Between 1984 and 2013, the number of women versus men earning computer science bachelor’s degrees decreased from 37 percent to 18 percent. Blacks and Hispanics hold a disproportionately low amount of these degrees as well. In an article for Harvard Business Review, Susan Colby, Helen Ma, Kelsey Robinson, and Lareina Yee discuss how to solve these issues.
Bringing New Faces into IT
In the first place, McKinsey research indicates that only 44 percent of females are even willing to try computer science, compared to 53 percent of blacks and 54 percent of Hispanics. That being said, blacks and Hispanics statistically have higher confidence that they would be good at computer science compared to whites and Asians, meaning it is not likely fear of failure keeping them out of the industry. They do however generally have less access to computers, bottlenecking any interest they might have. Women meanwhile have 30 percent less confidence in their computer science abilities than men, and they are more likely to drop out of pursuing computer science the further into the career path they go.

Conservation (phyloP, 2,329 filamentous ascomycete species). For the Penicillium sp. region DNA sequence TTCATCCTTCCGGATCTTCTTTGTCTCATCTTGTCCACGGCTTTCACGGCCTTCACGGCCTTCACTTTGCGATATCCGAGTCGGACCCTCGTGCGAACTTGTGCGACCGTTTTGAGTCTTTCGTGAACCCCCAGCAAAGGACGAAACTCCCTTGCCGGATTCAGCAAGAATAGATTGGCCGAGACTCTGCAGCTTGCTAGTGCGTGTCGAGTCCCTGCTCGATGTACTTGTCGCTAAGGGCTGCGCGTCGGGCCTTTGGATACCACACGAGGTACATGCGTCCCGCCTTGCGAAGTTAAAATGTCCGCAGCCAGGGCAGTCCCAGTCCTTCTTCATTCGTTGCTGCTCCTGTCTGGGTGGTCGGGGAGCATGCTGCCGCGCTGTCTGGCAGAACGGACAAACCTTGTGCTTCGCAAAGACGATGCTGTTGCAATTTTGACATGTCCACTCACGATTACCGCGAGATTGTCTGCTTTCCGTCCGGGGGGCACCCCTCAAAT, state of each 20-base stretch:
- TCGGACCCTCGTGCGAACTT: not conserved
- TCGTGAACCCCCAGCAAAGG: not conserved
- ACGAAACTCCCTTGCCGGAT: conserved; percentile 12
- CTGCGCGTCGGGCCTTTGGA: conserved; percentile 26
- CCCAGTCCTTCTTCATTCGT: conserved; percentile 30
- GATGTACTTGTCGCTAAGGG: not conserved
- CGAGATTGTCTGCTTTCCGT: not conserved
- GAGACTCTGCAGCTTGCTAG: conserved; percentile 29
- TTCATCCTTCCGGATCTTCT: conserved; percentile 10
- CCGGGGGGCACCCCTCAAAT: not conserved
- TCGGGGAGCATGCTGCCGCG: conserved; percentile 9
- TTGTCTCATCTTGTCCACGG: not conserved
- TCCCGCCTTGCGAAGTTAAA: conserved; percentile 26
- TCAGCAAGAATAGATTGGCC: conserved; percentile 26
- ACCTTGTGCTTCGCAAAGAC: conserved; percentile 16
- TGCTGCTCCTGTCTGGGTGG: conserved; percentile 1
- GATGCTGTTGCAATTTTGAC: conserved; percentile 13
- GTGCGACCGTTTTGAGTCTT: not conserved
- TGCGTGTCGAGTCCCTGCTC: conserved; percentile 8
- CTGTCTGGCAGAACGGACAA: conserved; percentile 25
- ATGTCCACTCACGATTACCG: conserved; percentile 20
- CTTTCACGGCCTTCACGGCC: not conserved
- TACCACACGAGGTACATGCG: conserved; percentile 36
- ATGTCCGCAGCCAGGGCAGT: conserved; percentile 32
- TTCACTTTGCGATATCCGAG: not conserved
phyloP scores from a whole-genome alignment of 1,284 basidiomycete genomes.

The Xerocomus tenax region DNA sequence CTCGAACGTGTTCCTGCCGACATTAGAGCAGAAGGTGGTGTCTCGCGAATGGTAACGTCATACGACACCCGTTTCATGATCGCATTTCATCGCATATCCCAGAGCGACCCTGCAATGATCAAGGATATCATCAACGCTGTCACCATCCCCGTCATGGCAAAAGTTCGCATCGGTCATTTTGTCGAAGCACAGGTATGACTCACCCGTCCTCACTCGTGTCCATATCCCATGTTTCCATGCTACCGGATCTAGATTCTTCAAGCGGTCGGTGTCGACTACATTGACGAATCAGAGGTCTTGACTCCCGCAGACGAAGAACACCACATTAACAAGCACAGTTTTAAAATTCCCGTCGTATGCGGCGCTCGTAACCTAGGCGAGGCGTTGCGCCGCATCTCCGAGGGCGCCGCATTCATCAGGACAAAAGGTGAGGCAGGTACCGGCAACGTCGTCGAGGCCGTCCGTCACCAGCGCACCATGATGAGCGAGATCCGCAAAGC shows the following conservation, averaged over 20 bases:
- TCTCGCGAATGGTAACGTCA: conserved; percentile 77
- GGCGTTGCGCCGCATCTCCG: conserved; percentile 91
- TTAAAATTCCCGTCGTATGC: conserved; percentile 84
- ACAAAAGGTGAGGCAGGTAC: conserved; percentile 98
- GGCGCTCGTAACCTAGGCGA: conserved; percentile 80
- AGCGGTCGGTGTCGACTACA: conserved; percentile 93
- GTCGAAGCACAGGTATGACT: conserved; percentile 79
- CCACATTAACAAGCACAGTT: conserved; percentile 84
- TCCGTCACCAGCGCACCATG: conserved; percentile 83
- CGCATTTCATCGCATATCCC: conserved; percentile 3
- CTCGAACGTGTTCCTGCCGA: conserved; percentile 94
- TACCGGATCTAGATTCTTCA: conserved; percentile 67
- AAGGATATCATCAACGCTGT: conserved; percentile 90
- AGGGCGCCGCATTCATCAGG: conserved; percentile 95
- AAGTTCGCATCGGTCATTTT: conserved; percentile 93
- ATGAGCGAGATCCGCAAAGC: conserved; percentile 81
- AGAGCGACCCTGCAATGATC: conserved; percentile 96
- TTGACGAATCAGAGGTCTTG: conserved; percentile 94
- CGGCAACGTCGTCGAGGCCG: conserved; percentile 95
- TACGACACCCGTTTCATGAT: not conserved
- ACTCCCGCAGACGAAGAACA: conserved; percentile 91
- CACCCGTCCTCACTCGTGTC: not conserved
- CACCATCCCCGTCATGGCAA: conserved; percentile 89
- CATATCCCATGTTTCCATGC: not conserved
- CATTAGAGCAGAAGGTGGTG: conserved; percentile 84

Overcoming these barriers will require some work for every organization. You might consider building your own outreach program that teaches students about computer science at a malleable age. Schools also need to articulate better how individual classes, like algebra and calculus, can ultimately add up to a job as a data scientist rolling in green. Send your tech employees to schools and let them talk about their meaningful accomplishments. Slowly but surely, we can carve the change we want to see, but it will require a lot of coordinated efforts in the industry.
You can view the full article here: https://hbr.org/2016/03/315-global-digital-ic-diversifying-the-tech-industrys-talent-pipeline